There are some inherent problems in adapting a children’s book that contains 338 words into a 90 minute movie. Maurice Sendak’s book is a masterpiece and somehow controversial because it dares to examine the fact that little boys are angry little bundles of fury wrapped up in confusion. The book does a masterful job of exploring that and using the monsters as embodiments of the various pieces of Max’s psyche. It’s not that Spike Jonze’s movie is unfaithful to this concept or the book. It’s just that it turns out that a little bit of Max goes a long long way because this movie could have been called Island of the Little Shits.
Before Max throws his third fit in under ten minutes and bites his mom before running off to the island of the monsters, the movie is unbearable. Everyone is hateful and rather than sympathizing with him, you just want to smack him. Once he makes it to the island and meets the monsters, the movie reaches its high point. From his first meeting with them (and they look simply amazing, like an illustration from the book come alive), through the iconic wild rumpus, and everyone collapsing in a heap to sleep, the movie captures the wonder of the book. After that period though it devolves into an in-depth examination of the monsters and their relationships with each other and it’s just unnecessary and uninteresting.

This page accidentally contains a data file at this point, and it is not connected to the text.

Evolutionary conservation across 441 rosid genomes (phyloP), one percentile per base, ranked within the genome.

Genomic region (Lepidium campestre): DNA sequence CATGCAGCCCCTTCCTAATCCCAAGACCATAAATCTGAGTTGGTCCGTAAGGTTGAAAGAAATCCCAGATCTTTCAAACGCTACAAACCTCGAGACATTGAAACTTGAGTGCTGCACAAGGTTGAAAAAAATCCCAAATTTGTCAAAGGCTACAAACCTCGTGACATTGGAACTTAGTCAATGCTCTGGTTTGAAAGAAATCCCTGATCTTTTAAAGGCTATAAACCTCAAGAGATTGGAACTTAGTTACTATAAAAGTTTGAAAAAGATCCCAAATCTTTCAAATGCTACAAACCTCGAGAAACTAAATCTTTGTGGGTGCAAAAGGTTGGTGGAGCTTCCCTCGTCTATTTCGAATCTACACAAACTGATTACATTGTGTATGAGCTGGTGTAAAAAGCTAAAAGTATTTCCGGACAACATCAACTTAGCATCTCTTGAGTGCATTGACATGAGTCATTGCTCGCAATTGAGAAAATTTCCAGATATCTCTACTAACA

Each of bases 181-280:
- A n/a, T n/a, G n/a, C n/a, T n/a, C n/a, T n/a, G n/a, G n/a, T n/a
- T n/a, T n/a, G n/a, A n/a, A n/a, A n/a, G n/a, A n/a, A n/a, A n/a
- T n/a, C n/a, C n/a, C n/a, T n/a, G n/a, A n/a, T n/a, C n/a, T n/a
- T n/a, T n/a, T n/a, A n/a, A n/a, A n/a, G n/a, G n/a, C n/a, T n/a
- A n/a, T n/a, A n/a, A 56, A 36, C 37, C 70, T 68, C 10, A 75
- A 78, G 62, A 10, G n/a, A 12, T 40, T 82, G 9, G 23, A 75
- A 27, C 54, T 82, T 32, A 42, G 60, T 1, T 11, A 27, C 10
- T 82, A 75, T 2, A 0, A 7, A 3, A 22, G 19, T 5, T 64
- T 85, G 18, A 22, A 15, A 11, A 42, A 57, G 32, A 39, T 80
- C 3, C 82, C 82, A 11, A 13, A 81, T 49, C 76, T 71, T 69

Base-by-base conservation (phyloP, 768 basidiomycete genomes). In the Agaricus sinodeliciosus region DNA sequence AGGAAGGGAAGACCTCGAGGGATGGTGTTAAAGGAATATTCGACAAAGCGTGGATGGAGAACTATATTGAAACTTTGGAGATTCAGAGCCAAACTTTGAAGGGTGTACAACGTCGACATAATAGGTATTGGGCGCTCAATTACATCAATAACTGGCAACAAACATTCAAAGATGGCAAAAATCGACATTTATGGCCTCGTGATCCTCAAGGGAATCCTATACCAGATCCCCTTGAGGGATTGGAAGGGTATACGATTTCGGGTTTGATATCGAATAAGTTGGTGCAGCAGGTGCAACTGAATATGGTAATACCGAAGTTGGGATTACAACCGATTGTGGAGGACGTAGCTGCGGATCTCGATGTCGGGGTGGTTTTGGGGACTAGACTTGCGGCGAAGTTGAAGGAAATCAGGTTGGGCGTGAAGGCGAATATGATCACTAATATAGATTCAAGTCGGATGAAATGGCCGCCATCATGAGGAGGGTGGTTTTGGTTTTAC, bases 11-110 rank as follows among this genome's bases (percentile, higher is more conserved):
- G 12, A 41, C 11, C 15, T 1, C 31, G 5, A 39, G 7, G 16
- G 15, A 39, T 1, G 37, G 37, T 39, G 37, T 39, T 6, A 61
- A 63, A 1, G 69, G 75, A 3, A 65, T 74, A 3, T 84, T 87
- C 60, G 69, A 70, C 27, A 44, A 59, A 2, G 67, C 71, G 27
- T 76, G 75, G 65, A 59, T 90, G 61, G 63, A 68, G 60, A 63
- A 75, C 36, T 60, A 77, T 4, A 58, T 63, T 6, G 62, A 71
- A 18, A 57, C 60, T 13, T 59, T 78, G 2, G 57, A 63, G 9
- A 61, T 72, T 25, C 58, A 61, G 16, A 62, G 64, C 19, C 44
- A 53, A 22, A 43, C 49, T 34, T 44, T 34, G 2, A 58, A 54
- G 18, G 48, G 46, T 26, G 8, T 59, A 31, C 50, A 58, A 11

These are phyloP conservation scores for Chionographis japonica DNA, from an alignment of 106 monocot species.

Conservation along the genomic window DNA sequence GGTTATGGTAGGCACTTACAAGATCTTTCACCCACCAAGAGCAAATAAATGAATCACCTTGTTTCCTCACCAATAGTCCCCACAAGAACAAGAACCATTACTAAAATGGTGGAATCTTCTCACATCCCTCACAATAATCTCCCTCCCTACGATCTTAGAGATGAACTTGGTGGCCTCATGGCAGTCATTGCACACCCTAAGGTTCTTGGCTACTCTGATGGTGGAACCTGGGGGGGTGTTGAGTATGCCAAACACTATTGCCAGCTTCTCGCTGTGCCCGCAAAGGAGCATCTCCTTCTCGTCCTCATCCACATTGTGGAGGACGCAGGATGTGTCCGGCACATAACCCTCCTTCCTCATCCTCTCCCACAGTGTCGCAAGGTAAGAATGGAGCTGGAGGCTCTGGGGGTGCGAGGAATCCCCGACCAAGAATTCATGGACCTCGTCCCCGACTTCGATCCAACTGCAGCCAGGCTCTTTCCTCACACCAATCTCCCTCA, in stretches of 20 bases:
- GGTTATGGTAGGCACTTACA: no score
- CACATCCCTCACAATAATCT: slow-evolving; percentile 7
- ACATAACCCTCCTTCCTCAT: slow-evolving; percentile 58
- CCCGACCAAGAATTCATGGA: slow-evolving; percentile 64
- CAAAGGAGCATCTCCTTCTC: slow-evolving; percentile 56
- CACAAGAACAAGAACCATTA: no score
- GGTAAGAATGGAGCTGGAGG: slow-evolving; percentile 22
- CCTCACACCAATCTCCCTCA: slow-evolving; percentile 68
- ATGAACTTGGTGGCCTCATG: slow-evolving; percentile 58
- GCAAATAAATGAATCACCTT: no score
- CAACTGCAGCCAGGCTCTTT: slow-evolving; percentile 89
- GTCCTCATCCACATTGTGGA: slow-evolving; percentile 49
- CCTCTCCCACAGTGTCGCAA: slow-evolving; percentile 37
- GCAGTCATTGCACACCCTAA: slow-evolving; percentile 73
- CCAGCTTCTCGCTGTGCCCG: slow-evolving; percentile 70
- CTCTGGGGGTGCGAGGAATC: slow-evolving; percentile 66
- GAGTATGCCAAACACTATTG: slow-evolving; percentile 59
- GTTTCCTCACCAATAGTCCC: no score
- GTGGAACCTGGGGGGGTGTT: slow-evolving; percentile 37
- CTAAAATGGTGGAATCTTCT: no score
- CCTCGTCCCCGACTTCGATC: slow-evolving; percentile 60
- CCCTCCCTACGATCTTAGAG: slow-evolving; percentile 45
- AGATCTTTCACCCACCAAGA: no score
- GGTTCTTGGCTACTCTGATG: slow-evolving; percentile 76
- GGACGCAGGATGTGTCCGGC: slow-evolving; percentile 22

The problem with the film isn’t that the acting is poor or it doesn’t look fantastic. The problem is that this is a 338 word book that was never meant to be anything more than that.